6. The amount of physical labor for me to gut the duck house was tremendous. I've attached some pics.

    I think if you had a ground floor, longer days, and fewer ducks, this would still be a possible option. For me, though, I've decided to use straw and just rake it out 2x a week. Much less expensive, and much less Herculean effort.

    My duck house has 7 ft ceiling at the back. You can see from the water line how high the litter got. The ducks were able to look out the windows quite comfortably. The third photo is of all the litter I removed to my garden. Each of those garden rows are 23 feet long, and I filled up 5 of them.

    [​IMG][​IMG]
    [​IMG]
    .
     
  6. Miss Lydia

    Miss Lydia Running over with Blessings Premium Member

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    I bet your going to have some awesome veggie this year. [​IMG]
     
    Last edited: Mar 23, 2013
  7. Paigej

    Paigej Out Of The Brooder

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    We use the deep litter system over here and I love it. We have four ducks who are in their coop from night until the morning. At the end of every week I turn it over with a shovel and smell it to make sure it doesn't smell like ammonia. I've been surprised lately that the bedding has smelled fresh and pleasant. We have been using deep litter since last July and I think it's gotten to the point now where it's its own little mico-environment. I can't remember the last time I shoveled it all out...probably four months ago. I only add more bedding when I smell ammonia or if it has rained and the bedding has been soaked from the bottom. If the bedding is wet from poo I just turn it over and the stuff on the bottom is dry. It's been a great, no hassle system for us and we throw the used bedding into the compost for the vegetable garden. I last bought a bale of pine shavings late November/early December and still have 1/3 of it left.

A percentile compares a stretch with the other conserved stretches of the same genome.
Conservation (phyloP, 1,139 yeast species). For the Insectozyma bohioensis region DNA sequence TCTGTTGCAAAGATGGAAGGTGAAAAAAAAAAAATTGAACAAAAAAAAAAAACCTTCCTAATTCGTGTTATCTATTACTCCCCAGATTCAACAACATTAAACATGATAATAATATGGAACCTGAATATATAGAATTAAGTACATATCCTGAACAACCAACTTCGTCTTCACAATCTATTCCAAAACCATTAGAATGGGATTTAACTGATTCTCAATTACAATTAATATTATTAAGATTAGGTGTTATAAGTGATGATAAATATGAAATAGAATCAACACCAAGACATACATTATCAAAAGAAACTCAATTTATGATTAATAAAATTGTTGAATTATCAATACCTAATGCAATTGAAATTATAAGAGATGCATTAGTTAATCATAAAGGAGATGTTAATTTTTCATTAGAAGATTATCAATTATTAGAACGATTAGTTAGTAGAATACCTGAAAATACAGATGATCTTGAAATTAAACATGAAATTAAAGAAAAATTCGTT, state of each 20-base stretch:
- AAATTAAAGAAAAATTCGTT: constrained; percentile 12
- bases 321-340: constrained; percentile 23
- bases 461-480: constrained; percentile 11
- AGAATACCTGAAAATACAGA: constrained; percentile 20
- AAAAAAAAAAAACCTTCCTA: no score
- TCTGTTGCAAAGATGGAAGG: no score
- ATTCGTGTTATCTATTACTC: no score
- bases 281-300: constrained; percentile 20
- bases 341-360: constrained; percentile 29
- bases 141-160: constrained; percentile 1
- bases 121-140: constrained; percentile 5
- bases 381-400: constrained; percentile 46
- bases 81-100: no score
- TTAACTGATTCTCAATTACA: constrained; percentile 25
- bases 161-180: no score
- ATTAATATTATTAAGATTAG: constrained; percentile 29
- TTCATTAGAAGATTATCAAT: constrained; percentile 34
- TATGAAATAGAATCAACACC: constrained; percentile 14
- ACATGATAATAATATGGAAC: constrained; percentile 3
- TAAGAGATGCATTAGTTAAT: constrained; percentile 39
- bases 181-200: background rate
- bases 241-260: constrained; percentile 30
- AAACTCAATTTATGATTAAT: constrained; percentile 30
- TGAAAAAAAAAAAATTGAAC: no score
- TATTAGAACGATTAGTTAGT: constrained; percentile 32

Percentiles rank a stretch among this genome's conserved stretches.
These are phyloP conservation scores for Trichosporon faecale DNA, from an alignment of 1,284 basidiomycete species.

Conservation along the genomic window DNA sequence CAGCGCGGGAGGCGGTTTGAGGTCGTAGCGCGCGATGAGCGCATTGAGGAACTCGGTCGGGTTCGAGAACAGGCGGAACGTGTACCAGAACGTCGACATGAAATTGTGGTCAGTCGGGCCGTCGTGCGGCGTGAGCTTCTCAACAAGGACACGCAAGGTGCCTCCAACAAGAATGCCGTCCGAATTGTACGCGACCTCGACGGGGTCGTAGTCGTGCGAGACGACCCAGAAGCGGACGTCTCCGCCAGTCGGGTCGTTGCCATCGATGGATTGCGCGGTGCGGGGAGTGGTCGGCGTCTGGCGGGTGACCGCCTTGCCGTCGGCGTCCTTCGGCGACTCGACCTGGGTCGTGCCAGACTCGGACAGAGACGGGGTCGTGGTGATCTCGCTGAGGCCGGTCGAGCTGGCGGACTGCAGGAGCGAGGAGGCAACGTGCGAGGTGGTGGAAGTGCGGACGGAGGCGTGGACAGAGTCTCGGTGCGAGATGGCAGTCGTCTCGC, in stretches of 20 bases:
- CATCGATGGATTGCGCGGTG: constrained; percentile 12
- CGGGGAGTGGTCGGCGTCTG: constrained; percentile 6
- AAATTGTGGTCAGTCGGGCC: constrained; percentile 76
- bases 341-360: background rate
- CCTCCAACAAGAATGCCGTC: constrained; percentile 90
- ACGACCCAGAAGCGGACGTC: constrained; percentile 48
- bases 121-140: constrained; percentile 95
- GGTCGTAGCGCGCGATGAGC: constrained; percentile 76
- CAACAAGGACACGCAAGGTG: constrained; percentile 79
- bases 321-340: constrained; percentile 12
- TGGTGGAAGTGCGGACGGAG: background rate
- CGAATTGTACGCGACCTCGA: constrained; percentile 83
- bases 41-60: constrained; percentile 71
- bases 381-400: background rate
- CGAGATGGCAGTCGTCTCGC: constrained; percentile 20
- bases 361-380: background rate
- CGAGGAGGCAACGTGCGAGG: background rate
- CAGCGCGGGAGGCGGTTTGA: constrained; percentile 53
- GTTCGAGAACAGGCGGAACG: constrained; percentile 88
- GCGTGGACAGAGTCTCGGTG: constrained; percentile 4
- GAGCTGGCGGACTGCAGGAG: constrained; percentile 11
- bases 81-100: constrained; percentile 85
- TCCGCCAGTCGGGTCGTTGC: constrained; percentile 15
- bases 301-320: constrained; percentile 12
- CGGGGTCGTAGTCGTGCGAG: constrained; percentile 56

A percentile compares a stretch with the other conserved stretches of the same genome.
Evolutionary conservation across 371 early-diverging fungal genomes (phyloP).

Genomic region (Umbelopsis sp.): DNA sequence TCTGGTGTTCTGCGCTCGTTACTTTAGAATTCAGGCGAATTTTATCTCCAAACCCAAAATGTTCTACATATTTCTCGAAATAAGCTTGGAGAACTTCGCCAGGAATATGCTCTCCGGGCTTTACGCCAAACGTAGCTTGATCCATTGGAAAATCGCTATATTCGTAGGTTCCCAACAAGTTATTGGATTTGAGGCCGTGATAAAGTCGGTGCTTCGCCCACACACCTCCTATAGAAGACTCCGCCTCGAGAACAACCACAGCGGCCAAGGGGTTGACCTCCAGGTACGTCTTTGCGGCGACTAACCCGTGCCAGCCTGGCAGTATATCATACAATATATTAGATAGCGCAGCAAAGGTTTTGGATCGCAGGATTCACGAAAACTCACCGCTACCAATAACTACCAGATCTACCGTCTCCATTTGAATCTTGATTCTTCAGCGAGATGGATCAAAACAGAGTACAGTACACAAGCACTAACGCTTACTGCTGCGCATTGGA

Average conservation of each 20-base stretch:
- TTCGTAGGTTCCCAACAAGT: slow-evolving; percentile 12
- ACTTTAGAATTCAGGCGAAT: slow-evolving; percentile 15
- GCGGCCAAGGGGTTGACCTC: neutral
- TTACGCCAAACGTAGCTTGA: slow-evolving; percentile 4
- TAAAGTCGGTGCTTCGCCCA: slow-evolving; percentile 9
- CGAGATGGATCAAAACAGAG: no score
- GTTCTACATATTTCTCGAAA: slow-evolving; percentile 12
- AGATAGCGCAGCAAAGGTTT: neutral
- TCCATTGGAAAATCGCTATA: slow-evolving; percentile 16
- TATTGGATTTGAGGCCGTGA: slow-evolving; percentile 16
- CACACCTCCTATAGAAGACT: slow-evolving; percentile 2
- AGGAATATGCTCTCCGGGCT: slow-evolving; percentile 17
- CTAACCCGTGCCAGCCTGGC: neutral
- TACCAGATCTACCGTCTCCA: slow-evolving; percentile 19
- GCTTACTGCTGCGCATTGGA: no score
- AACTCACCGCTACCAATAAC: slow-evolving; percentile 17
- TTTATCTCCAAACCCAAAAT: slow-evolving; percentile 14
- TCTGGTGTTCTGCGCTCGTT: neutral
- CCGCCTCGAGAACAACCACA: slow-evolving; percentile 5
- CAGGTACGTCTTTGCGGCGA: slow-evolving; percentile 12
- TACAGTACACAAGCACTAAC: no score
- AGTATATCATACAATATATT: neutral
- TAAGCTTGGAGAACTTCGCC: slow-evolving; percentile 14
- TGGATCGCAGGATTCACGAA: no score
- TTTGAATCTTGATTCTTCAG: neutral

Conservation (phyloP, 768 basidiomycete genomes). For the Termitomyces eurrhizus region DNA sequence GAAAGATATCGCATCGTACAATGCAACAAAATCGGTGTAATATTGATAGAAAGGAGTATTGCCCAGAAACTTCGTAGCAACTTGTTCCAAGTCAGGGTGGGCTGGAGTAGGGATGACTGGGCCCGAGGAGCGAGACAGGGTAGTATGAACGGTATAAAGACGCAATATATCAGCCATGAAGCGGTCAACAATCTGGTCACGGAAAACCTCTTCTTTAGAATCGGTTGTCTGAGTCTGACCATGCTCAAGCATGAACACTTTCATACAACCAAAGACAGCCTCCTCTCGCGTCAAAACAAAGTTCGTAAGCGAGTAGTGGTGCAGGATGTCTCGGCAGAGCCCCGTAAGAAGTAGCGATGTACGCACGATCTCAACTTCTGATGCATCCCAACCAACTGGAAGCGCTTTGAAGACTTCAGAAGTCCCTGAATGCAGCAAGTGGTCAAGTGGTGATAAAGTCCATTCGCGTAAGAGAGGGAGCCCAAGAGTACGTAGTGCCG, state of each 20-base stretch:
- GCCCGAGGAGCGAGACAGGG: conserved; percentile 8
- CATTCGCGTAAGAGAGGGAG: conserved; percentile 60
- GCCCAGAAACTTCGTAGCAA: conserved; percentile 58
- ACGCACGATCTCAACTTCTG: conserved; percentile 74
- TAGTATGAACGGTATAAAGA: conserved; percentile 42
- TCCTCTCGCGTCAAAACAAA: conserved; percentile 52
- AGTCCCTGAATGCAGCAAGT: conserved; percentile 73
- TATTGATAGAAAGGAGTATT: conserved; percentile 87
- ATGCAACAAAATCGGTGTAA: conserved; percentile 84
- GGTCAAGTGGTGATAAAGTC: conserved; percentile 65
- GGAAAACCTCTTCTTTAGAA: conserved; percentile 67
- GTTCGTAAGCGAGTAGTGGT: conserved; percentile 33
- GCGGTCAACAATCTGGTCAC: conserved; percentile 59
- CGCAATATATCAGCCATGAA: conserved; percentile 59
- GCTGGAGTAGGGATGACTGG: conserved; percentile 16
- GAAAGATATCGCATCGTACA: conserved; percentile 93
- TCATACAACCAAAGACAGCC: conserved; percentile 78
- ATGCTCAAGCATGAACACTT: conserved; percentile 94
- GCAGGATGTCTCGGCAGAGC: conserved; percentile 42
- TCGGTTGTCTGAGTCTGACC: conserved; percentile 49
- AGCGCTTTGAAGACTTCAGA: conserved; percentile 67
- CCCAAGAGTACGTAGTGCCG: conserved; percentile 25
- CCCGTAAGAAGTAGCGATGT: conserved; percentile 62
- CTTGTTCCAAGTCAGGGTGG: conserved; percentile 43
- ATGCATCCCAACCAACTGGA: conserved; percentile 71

8. fowlsessed

    fowlsessed Chillin' With My Peeps

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    Thanks for sharing, it should work fine for me than, fairly nice weather and the floor will be dirt. Every once in a while I'll be adding DE, wood ashes, and maybe even lime, to the mix. So that should help keep it in good condition, too.
     
  9. I wanted to add that I use straw, even on a floor, and it has worked out just fine for us. I keep the food and water next to the door, so that if they make too big of a mess, I can just take out that small bit, but the rest of the shed stays put. Also I never have the bedding freeze, but I do leave a heat lamp plugged into a thermostat plug thingy, so if the temp. Outside dips the shed stays warm. Never had any issue at all with the straw turning to brick, but it doesn't get that high either. I haven't emptied the shed since October, and it is not even a foot deep. As a side note, I use my extra bales around the edges as extra insulation. It works out for us quite well. And I absolutely toss DE around! Although the shed/ barn looks slightly larger than the one pictured above, it is similar. I don't plan on ever changing our method, because it works perfectly for us.[​IMG]
     
  10. Miss Lydia

    Miss Lydia Running over with Blessings Premium Member

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    I don't ever remove all my bedding, like pagej said it makes it's own little micro environment which you want. I just scoop off the top and add bedding as needed [pine shaving here] over the winter it probably gets 8" in their stalls. in my chicken coop bedding is about 10-12". I don't have food and water inside their house either which helps keep wetness down.